Energy security – a geo-political and geo-strategic issue of growing significance

Posted in Peace and Conflict , Energy Security , Other | 02-Sep-07 | Author: Ioannis Michaletos

Ioannis Michaletos is WSN Editor South East Europe.

The past few years and especially since the inaction of the "World against terror", the oil prices have gone up, whilst the societies across all the major industrial states, are beginning to appreciate the virtues of renewable energy production. The situation on a global scale is still in flux, since opposite interests drive their own agenda in order to secure multi billion investments or to gain political influence through the effective tool of energy, either in the form of pipelines, terminals and offshore installations.

The volatile Middle East is still the center of the globe when it comes to energy policy and its consequences for the rest of the world. For example according to the Institute for International Economics, USA faces a probable danger of an economic recession, estimated at 30% due to a sudden increase on the hydrocarbon price index. Moreover the Center for Global Energy Studies in London, estimates that the geopolitical turmoil in Iran, Iraq, Nigeria and Venezuela; coupled with the emergence of “Energy nationalism", has reduced the daily supply of oil -From 2000 onwards- by 7.8 million barrels. This is a substantial decrease, comparable with the daily consumption of Germany & France combined. For the time being five are the top spots in the map where the 21st "Energy game" is being unfolded and will affect the economy worldwide for the coming years.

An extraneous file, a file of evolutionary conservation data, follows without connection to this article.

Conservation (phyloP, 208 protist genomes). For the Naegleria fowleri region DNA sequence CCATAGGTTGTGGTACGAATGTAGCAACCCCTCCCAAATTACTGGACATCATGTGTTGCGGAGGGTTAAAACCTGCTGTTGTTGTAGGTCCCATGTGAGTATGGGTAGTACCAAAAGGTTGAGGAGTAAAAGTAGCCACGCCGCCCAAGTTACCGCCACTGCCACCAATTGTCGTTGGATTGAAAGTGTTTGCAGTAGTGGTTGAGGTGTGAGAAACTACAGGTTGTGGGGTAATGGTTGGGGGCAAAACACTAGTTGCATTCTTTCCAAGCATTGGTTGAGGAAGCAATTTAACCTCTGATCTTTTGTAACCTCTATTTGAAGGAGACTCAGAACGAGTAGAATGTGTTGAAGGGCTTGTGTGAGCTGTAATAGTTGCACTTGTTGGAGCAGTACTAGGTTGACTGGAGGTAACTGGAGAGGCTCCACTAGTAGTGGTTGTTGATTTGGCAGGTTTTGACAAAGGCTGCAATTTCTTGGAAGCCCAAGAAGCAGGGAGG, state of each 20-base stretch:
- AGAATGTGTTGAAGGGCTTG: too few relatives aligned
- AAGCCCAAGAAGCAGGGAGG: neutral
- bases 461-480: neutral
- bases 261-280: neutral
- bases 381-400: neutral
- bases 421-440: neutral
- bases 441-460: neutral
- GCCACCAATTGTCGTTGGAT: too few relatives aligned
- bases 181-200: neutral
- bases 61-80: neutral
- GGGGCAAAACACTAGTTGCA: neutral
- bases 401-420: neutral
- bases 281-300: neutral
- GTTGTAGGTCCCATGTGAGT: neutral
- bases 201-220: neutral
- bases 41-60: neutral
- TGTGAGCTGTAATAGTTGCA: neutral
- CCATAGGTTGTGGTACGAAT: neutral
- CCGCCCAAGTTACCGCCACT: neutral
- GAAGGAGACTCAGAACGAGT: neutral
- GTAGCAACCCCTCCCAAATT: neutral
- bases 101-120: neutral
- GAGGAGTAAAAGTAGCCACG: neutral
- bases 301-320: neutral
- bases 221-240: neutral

Middle East-Iran

More than 60% of the world's oil reserves are to be found in the Middle East. Its importance for the stability of the markets is tremendous, and any upturn of its center of gravity-Saudi Arabia- will find oil prices reaching as high as 250 USD in just a few days. In a few words the key for the future of the economy is currently in the Kingdom of the Saud and the neighboring oil-rich Gulf states. Iran is the other important state in the region. The already existing agreements between Teheran and the French corporation TotalFinaElf and the British-Dutch Royal Dutch Shell, supply the European market with the much needed gas it needs to feed its industrial progress. A war against Iran is estimated to skyrocket the prices almost instantly to around 130 USD, thus throwing European economies to instant recession and consequently the whole world. The perennial problems of the region, the war in Iraq, the existence of a multitude of terrorist organizations, assist in creating a perpetual feeling of instability and will sooner or later culminate to some perilous outcomes for the world.

Lastly the issue of Iraq with its abundance of oil reserves is of critical nature as to how the international community could facilitate stability by constructing the country's oil industry in the short-term and supply the markets with cheaper energy. The decision by the incumbent American Administration will decide on the fate of the Iraqi oil that is necessary for the function of the global economic system.